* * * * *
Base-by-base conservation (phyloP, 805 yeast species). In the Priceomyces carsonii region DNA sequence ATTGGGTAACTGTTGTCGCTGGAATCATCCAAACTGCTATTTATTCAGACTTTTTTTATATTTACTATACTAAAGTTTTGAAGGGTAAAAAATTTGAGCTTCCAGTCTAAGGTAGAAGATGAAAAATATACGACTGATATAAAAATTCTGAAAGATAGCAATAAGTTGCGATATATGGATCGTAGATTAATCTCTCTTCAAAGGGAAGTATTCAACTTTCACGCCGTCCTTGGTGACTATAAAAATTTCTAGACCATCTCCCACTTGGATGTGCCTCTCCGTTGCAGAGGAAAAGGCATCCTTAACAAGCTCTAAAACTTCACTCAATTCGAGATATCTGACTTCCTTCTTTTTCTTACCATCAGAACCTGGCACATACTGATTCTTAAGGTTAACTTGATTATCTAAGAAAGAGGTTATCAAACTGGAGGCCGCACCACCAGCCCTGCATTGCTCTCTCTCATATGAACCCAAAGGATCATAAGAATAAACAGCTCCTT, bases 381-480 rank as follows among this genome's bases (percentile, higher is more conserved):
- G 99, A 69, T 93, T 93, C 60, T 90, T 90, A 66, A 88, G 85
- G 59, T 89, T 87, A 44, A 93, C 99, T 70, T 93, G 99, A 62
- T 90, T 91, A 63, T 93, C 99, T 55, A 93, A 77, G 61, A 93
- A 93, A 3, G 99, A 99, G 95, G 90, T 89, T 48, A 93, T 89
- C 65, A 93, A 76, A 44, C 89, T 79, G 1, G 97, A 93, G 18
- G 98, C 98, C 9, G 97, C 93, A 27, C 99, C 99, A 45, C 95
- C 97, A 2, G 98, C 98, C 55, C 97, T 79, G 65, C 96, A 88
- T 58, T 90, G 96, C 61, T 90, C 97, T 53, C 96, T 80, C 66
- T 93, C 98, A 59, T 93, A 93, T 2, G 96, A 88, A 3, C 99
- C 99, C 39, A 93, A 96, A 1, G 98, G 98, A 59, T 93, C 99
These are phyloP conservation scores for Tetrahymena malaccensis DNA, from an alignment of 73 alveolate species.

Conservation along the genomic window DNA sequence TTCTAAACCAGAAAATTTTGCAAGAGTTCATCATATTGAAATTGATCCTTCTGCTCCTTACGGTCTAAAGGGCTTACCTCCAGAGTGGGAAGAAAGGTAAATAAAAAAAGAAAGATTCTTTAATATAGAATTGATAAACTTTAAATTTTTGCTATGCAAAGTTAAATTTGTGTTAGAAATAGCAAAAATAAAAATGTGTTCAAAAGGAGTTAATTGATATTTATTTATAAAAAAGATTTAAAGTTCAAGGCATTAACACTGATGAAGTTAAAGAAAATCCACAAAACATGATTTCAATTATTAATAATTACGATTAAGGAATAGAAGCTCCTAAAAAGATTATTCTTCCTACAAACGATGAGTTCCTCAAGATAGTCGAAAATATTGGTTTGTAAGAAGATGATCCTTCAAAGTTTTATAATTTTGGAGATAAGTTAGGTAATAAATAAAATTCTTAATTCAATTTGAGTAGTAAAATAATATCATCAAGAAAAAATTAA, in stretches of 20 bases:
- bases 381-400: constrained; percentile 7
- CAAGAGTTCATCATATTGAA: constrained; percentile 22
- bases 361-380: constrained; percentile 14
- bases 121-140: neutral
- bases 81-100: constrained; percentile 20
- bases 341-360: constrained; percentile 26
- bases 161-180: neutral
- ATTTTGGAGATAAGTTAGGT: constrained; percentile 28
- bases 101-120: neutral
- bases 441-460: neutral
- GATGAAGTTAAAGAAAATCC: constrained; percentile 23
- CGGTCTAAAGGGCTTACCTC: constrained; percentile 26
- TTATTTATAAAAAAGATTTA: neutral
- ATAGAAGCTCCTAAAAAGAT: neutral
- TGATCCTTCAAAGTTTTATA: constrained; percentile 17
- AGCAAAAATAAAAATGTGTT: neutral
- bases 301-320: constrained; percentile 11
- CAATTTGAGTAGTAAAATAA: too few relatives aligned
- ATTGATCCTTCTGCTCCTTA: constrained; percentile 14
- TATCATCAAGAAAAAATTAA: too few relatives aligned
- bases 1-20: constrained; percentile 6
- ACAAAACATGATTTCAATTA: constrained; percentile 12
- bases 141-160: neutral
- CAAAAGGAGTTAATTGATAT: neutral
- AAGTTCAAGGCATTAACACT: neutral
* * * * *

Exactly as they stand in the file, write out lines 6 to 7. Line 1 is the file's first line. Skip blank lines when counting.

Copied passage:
- C 65, A 93, A 76, A 44, C 89, T 79, G 1, G 97, A 93, G 18
- G 98, C 98, C 9, G 97, C 93, A 27, C 99, C 99, A 45, C 95